TV Diary | Alcatraz: “Paxton Petty”
TV Diary | Alcatraz – Episode 1.06 – “Paxton Petty” – Original Airdate: 2/13/12
Episode Grade: B
Been a while since we talked about Alcatraz but I wanted to check in with some quick thoughts on “Paxton Petty.” While not a bad episode by any means, it was a clear step backwards from the series high that was “Guy Hastings,” but in some respects that helped “Paxton Petty.” By that, I mean that an episode such as this that came earlier may not have been tolerated as well as “Paxton Petty” was simply because of the goodwill that Alcatraz has been building with its audience of late. The plotline is pretty rote – Madsen and crew track a dangerous bomber creating havoc throughout the Bay Area in an episode that echoes some of the lesser Alcatraz outings like “Ernest Cobb” and “Kit Nelson” – and they eventually do subdue him as per usual, but the real meat of “Paxton Petty” is in the flashbacks that give us some more insight into Lucy’s past . Since Parminder Nagra has existed almost solely in flashback since episode two , Alcatraz hasn’t fleshed her character out much to this point but in “Paxton Petty” we learned that she and Hauser shared a mutual flirtation back in the 60s, that she wasn’t averse to using shock therapy or drugging her patients without their consent, and perhaps most importantly that she shared time with Tommy Madsen at The Rock  and would later openly question Dr. Beauregard as to why Madsen was so important only to be warned off of that line of questioning. Interestingly, Soto also made mention that to his knowledge, there were no female doctors at Alcatraz which raised the question of where exactly Lucy came from. Were she and Hauser an item in the present day and whatever process brought the inmates forward in time also is capable of taking people back in time as well? And what exactly is this mysterious procedure that Beauregard has at his disposal that causes Hauser to bring Lucy’s near-death body to him at the episode’s conclusion? While Alcatraz had trouble balancing its standalone story with its mythology this week, the mythology portion of the episode raised enough interesting questions to keep “Paxton Petty” from being a complete dud. Call it half a dud and hope for better next time.
 The “Previously On” montage prior to the episode was a clear hint that the episode was headed in this direction.
 Other than playing a vegetable in hospital scenes, that is.
 Where he wondered aloud why he always seemed to find himself in the infirmary and why his blood was constantly being taken.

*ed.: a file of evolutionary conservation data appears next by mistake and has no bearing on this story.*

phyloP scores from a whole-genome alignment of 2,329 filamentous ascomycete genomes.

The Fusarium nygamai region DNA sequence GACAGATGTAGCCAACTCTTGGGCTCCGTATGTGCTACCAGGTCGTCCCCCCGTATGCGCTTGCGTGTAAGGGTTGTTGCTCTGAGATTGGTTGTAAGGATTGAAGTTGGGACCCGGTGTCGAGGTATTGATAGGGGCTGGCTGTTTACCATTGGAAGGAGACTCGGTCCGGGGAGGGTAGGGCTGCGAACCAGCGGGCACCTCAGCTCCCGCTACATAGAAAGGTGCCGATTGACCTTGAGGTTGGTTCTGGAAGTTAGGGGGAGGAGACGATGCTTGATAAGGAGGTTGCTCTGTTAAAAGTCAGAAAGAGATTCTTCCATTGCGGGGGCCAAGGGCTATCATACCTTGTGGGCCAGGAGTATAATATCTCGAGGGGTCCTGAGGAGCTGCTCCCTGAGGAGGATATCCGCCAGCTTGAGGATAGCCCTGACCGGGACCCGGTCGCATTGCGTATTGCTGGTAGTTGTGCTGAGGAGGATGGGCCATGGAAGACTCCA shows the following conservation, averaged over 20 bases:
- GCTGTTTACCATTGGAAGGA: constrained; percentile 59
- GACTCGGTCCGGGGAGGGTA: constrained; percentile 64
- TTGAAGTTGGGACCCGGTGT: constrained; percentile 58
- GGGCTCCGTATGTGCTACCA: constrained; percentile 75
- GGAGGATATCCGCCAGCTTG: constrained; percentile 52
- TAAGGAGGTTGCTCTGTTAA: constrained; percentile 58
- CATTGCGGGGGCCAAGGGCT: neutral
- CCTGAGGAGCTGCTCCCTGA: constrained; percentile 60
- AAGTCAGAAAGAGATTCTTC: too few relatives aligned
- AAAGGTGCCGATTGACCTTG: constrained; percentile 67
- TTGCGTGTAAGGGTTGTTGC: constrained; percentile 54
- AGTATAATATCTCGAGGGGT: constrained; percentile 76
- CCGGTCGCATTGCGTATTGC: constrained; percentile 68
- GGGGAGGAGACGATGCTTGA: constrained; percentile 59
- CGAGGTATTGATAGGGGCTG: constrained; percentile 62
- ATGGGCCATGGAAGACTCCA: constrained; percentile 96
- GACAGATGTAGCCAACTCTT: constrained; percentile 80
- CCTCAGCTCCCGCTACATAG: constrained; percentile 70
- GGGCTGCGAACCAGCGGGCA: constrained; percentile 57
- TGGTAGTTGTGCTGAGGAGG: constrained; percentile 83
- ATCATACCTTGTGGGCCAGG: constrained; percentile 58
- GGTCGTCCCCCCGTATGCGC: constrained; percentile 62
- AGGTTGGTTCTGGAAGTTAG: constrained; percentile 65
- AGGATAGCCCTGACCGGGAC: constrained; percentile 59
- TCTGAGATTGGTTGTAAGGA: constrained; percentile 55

*As I mentioned previously Paxton Petty, the inmate-of-the-week, was probably the least compelling prisoner since Kit Nelson. Boiled down to one sentence: former soldier who came home and decided he still liked to blow things up. Yawn. There was none of the internal strife that we saw in Cal Sweeney or even Guy Hastings. He was simply a paint-by-numbers villain and we’ve seen that Alcatraz can do better than that when it’s actually trying. Granted, that Madsen and Soto actually got the drop on Petty early in the episode only to lose him until later was a different shading than what we’ve seen in the past but it’s going to take more than that kind of twist alone to keep these self-contained stories interesting. The gore factor in “Paxton Petty” was amped up a little higher than usualy but it fit with the aftermath of a bombing, as did the effect where we “heard” things from Madsen’s perspective post-explosion. It was pretty obvious, though, from the minute Mehcad Brooks stepped on screen as a brash bomb expert/former colleague of Madsen’s that he was going to bite it by the end of the episode and sure enough.. he went boom after getting Hauser to safety when Hauser unwittingly stepped onto one of Petty’s landmines. Not the best standalone story that Alcatraz has told yet, but far from the worst at the same time.
*No Robert Forster again. Boo, Alcatraz. Boo.
*Potentially interesting theory of the week: Soto posits that someone is supplying the 63s with their arms. Who and why? This could possibly fit in with Petty’s revelation that he went to sleep a week ago only to wake up on the floor of a tomb in the Presidio. He also offers to tell Madsen and Soto whatever they want to know in exchange for informing him exactly what happened to him. Problem is, they’re in the dark as much as we are at this point.
*What was the deal with Sam Neill’s odd line readings in the scene where a doctor informs Hauser of Lucy’s dire prospects? Maybe he’s still getting a handle on the character but his performance – particularly in this scene – seemed more than a little odd to me.
*Struck me as kind of ironic that the “new guard” of psychiatric medicine back in the 60s was electroshock therapy. Egad.
*Looks like there could be a potential nerd love connection between Soto and the ME he and Madsen visit to try to glean some information on the bombing. Her comic book t-shirt could hold the key to Soto’s heart.
*Random observation: Alcatraz is threatening at times to become almost Lost-lite.
*”Dueling sawbones. Old school vs. the new guard.”
*”I gotta go back inside. I never wear the right clothes.”
*”You probably won’t want to move now.”
*”How about we just cut the cop-to-psychopath chitchat and you just tell me what you want.”
*”You said he’s a vet, right? Afghanistan? Maybe we crossed paths.” “I doubt it.”
*”Couple of things. You just killed a good man. And my legs hurt.”
*Episode embedded below via Hulu, as usual.